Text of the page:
For those of you interested in learning more about the Tull catalogue the sleepers are Benefit (1970), Living in The Past (1972), Minstrel in The Gallery (1975), Songs From The Wood (1977), Heavy Horses (1978) and Crest of a Knave (1987). Excepting the Classic Rock format, FM radio hasn’t played current Jethro Tull since Songs From The Wood came out in 1977. I remember “Songs From The Wood, Cup of Wonder and The Whistler” getting cursory airplay back in the 70′s, but since then? 1980′s A had “Crossfire” (definitely not to be confused with the Stevie Ray Vaughan classic), 1982′s Broadsword and The Beast had the underrated “Hard Times,” 1984′s Under Wraps had “Lap of Luxury” and 1987′s Crest of a Knave had “Farm On The Freeway,” but Tull’s music had faded to black on the airways. If you listen to Classic Rock radio and you didn’t much care for them before, I can’t imagine your hatred for them now. I remember my friend Jefferson and I went out to the venerable Worcester Centrum on November 21, 1987, taking advantage of our dubious radio contacts, and got backstage to meet Ian. He couldn’t talk due to vocal problems, but we got him to sign our CDs and chatted with ZZ Top, if I have my facts straight, whom I believe were sharing the bill with them that night. A blip on the radar screen of my concert going life, but it’s still fun to look at my Crest of a Knave CD with “Hello John!, Ian Anderson, Jethro Tull” scribbled on it. It sees the light of day once every five years now that the CD is digitized, but it’ll take it’s place next to the other half dozen luminaries I suckered into signing a CD cover for me. Anyway…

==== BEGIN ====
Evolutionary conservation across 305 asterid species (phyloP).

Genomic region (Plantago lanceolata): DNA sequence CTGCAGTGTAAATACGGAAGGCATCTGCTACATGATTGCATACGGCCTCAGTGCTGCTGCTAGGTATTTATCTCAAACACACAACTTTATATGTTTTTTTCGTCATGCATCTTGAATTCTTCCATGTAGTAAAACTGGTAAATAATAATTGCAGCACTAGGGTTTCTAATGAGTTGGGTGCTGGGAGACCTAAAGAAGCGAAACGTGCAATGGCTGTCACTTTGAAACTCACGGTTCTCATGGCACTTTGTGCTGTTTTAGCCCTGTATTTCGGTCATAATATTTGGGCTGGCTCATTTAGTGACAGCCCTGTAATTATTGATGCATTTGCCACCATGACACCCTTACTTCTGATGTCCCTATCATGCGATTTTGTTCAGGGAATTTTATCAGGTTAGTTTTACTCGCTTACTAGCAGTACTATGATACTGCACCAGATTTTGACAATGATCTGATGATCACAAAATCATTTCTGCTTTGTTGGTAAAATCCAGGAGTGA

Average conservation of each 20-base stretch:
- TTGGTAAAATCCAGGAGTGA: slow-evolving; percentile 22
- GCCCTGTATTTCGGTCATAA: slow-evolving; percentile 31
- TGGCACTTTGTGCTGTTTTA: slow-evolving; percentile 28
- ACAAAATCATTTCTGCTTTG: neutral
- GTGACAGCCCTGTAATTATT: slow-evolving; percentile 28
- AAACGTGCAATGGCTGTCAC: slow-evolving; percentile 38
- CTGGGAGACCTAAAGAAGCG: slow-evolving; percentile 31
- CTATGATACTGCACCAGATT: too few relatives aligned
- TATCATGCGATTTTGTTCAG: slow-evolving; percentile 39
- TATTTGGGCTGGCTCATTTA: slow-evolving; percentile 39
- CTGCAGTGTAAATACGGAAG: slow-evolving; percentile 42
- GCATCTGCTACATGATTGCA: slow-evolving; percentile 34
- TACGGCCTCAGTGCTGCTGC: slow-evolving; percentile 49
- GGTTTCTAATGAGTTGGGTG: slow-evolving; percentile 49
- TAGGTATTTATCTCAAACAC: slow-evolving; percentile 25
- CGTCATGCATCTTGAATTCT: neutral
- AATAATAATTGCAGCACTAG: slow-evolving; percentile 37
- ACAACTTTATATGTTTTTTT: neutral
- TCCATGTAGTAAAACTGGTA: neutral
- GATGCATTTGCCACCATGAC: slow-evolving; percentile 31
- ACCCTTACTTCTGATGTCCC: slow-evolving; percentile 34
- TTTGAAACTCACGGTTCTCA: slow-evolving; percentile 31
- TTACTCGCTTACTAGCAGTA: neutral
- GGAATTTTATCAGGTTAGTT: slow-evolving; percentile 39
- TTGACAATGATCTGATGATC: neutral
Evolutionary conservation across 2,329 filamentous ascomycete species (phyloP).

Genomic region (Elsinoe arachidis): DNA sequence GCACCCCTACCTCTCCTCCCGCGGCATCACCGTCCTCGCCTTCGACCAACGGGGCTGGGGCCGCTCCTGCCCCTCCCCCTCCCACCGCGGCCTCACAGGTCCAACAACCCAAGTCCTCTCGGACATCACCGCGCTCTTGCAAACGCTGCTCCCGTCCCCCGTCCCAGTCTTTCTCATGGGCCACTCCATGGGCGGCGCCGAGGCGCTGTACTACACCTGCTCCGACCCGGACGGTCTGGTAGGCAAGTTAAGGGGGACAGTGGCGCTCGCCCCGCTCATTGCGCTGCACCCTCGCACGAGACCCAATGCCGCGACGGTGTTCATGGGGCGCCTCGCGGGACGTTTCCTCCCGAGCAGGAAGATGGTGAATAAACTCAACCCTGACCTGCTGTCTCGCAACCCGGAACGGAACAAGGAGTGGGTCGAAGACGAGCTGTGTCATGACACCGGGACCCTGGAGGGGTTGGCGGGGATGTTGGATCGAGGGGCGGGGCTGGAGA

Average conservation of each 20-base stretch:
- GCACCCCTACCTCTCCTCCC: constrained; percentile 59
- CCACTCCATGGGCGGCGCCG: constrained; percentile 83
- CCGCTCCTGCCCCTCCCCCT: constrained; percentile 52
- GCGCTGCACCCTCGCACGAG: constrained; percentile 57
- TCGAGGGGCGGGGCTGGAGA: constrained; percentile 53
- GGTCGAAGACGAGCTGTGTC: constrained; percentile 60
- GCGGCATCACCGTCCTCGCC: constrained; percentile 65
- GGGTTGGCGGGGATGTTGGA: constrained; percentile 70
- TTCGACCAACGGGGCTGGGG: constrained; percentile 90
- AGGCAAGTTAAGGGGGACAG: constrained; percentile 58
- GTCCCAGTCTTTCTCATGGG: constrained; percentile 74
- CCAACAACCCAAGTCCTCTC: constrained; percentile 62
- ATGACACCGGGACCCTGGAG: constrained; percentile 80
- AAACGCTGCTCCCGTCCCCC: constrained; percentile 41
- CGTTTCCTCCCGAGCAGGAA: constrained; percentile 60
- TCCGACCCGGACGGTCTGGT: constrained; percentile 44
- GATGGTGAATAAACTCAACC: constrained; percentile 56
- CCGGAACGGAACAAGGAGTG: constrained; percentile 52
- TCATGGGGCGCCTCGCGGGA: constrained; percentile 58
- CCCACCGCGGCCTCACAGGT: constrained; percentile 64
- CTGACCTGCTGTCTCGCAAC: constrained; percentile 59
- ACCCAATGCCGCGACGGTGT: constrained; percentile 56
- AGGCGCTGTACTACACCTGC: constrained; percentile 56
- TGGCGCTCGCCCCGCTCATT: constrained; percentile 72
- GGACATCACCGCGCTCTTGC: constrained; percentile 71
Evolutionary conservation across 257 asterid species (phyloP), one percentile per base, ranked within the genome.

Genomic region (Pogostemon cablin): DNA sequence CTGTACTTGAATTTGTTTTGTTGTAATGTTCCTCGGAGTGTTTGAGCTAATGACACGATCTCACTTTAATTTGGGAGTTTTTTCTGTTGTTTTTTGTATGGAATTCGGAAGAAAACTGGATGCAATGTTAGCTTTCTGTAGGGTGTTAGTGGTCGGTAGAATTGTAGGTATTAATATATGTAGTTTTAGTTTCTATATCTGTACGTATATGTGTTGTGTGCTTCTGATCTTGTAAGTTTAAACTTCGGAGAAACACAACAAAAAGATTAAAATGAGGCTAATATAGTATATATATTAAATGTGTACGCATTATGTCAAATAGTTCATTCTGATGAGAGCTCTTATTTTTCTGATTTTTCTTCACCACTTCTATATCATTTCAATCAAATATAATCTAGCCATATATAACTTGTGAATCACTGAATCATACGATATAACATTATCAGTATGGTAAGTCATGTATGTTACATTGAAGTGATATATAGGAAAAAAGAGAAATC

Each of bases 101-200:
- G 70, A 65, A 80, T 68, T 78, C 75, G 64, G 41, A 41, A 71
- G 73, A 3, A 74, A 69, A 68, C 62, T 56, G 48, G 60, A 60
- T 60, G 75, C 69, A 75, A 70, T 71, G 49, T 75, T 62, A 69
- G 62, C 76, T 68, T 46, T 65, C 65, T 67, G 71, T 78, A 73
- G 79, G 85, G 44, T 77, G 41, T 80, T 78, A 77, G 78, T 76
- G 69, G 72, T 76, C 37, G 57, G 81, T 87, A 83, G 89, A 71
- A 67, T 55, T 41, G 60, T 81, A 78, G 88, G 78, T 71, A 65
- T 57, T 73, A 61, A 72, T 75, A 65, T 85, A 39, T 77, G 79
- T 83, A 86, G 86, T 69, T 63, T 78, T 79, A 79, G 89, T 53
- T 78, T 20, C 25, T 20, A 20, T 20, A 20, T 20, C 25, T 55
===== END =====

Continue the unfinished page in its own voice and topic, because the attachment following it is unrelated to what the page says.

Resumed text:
My stories always make my posts run long and this was supposed to be about Ian Anderson so here goes…Ian Anderson stumbled on the Rock & Roll life while working as a sales person in a department store in the Blackpool section of England. He was reading Melody Maker and the New Musical Express and decided the Rock life might be fun. He started a band called The Blades and tried his hand at lead guitar. He quickly gave up that aspiration once he heard Eric Clapton play, but he took up the flute and mastered it rather quickly. Apparently he had been playing for only a few months before the tracks for Jethro Tull’s debut album, This Was, were laid down in 1968. Ian is a salmon farmer and has survived a bout with Deep Vein Thrombosis, a disease which he does Public Service Announcements for.
Jethro Tull still releases records every couple of years although they’ve been kind of quiet the last few years since releasing a fantastic Christmas Album in 2003. I hear there is something on the horizon, but Ian Anderson and Martin Barre will doubtless solider on until they feel like quitting. Judging from the performance I saw a couple of months back, I don’t think that will be anytime soon. Happy Birthday Ian from The Giant Panther. I’m posting a couple of my favorites for fun.
Buy or Download The Best of Jethro Tull from Amazon here.